Senate Adopts GOP Amendment Banning US Funding of China’s Gain-of-Function Cell Research

May 26, 2021 Updated: May 26, 2021

An amendment to the Endless Frontier Act that would ban the use of U.S. tax dollars to fund “gain-of-function” research in China was adopted by the Senate on a voice vote on May 25.

The amendment was introduced by Sen. Rand Paul (R-Ky.) and co-sponsored by Republicans Ron Johnson of Wisconsin, Tommy Tuberville of Alabama, Roger Marshall of Kansas, Mike Braun of Indiana, and Thom Tillis of North Carolina.

“No funds made available to any federal agency, including the National Institutes for Health, may be used to conduct gain-of-function research in China,” the amendment said.

The amendment defines gain-of-function research as “any research project that may be reasonably anticipated to confer attributes to influenza, MERS, or SARS viruses such that the virus would have enhanced pathogenicity or transmissibility in mammals.”

That’s the same definition the National Institutes for Health (NIH) used when implementing a funding moratorium on gain-of-function research from 2014 to 2017. The moratorium lapsed during the previous Congress.

Paul’s amendment follows a growing debate in Congress and the media over the issue of whether the CCP virus—also known as the novel coronavirus—originated due to a leak, accidental or otherwise, from China’s Wuhan Institute of Virology (WIV), or from transmission to humans via bat meat sold in an open-air market in Wuhan. The latter is the official explanation of the Chinese regime.

“We don’t know whether the pandemic started in a lab in Wuhan or evolved naturally,” Paul said in a statement about his amendment. “While many still deny funding gain-of-function research in Wuhan, experts believe otherwise. The passage of my amendment ensures that this never happens in the future.

“No taxpayer money should have ever been used to fund gain-of-function research in Wuhan, and now, we permanently have put it to a stop.”

Earlier this month, Paul and Dr. Anthony Fauci, who heads NIH’s National Institute for Allergies and Infectious Diseases (NIAID), had a heated exchange during a hearing of the Senate Committee on Health, Education, Labor, and Pensions, concerning whether the Wuhan lab had received U.S. funding directly or indirectly.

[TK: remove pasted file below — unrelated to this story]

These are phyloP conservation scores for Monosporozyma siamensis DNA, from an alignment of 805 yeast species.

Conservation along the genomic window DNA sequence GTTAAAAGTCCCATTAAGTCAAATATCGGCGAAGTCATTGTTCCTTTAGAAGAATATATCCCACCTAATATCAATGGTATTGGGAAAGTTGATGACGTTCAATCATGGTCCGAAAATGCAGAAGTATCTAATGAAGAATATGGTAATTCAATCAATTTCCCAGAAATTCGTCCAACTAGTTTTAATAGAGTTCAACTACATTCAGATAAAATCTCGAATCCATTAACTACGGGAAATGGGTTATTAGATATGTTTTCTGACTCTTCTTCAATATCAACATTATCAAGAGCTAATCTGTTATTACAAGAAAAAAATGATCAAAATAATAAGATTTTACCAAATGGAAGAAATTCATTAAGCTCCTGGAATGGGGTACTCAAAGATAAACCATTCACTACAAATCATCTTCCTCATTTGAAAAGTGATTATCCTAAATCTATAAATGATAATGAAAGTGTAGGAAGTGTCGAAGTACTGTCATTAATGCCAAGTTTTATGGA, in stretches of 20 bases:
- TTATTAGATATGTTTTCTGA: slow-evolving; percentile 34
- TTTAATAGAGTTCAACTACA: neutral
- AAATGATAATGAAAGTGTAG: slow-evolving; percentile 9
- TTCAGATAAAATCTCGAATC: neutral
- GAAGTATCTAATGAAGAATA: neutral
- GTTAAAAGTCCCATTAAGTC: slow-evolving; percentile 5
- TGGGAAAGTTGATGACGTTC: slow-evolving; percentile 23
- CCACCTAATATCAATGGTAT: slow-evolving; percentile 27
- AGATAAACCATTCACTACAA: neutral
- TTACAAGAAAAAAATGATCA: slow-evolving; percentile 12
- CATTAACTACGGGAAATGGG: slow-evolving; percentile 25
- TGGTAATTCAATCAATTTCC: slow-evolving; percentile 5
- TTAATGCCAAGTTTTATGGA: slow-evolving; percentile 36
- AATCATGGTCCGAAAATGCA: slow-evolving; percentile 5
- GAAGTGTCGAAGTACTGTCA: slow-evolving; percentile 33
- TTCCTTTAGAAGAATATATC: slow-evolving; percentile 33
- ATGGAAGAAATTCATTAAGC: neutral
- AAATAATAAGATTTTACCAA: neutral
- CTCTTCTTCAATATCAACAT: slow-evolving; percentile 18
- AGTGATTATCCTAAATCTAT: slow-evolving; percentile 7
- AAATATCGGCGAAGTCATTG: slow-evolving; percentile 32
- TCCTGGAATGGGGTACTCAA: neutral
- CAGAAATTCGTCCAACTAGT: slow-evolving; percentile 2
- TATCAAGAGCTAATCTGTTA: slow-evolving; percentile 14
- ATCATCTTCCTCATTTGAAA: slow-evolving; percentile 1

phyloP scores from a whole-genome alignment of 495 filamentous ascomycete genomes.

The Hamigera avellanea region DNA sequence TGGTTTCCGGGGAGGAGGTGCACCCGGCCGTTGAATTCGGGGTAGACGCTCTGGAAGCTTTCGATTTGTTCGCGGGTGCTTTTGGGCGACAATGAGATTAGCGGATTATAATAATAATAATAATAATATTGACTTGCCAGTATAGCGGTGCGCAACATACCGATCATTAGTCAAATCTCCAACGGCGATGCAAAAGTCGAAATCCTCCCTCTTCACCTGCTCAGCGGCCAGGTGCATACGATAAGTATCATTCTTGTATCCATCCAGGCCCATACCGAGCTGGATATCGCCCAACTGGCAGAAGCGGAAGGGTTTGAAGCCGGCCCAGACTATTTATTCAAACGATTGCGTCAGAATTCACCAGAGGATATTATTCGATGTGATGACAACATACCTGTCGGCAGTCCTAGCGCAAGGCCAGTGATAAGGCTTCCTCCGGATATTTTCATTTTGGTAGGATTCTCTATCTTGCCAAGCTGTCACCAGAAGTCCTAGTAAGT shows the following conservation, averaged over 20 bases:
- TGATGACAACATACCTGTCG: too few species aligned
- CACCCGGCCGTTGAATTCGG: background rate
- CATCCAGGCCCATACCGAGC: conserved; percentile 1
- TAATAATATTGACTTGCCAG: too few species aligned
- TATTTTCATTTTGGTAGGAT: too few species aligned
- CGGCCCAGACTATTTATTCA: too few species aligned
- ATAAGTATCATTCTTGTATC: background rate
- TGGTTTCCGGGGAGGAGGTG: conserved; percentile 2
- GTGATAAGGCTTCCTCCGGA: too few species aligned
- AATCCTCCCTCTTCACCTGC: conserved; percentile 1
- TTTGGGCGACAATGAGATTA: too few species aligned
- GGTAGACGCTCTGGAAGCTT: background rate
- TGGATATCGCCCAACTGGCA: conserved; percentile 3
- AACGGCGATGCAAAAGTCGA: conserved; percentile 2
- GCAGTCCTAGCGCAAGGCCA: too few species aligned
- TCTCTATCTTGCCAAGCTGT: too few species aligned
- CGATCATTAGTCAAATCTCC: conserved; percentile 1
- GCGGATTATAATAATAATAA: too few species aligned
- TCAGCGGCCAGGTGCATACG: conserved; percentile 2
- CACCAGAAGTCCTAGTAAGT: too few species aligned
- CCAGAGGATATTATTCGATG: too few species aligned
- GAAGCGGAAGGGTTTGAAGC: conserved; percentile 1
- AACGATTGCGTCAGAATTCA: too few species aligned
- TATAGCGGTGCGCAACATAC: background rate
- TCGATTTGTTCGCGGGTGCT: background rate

Fauci, who has been a highly visible and controversial adviser on the CCP virus to both President Donald Trump and President Joe Biden, vigorously denied that such funding came from NIAID.

“Gain-of-function research essentially involves juicing up naturally-occurring animal viruses to infect humans,” Paul’s office said in the statement.

“For years, Dr. Ralph Baric, a virologist in the U.S., has been collaborating with Dr. Shi Zhengli of the Wuhan Virology Institute, sharing his discoveries about how to create super viruses.

“During their research, Dr. Baric and Dr. Shi worked together to insert bat virus spike protein into the backbone of the deadly SARS virus and then used the man-made super virus to infect human airway cells.

“Much of the research they were doing was funded through Dr. Fauci’s NIH and NIAID.

“When Dr. Paul asked Dr. Fauci whether he supports the NIH funding of the lab in Wuhan, Dr. Fauci, a strong supporter and ardent advocate of gain-of-function research, claimed that the NIH ‘has not ever and does not now fund gain-of-function research in the Wuhan Institute of Virology.’

“Despite Dr. Fauci’s previous denials, there is ample evidence and backing by the scientific community that the NIH and the NIAID, under his direction, funded gain-of-function research at the Wuhan Institute of Virology.

“A multitude of scientists have reviewed this research and said it meets the definition for gain-of-function. Many of these scientists have also discussed the inherent dangers of conducting gain-of-function research and the risks it poses to the human population.”

The Endless Frontier Act is sponsored by Senate Majority Leader Chuck Schumer (D-N.Y.) and provides a massive increase in funding for the National Science Foundation (NSF).

Schumer’s bill would boost NSF’s funding from its present $8.5 billion annual budget by creating within it a new Directorate for Technology and Innovation that would receive $100 billion over the next five years.

“The goals of the directorate shall be, among other things, the strengthening of U.S. leadership in critical technologies through basic research in key technology focus areas, such as artificial intelligence, high-performance computing, and advanced manufacturing, and the commercialization of those technologies to businesses in the United States,” according to the Congressional Research Service.

“The bill gives the NSF the authority to provide for the widest practicable and appropriate dissemination of information within the United States concerning the NSF’s activities and the results of those activities.”

In addition, the Schumer proposal would dramatically increase NSF’s work in the areas of critical technologies in the national security sector of advanced technology research.

The proposal also directs the White House Office of Science and Technology Policy to develop on an annual basis “a strategy for the federal government to improve national competitiveness in science, research, and innovation to support the national security strategy.”

In addition, the bill directs the Department of Commerce to “(1) establish a supply chain resiliency and crisis response program to address supply chain gaps and vulnerabilities in critical industries, (2) designate regional technology hubs to facilitate activities that support regional economic development that diffuses innovation around the United States, and (3) award grants to facilitate development and implementation of comprehensive regional technology strategies.”

Congressional correspondent Mark Tapscott may be contacted at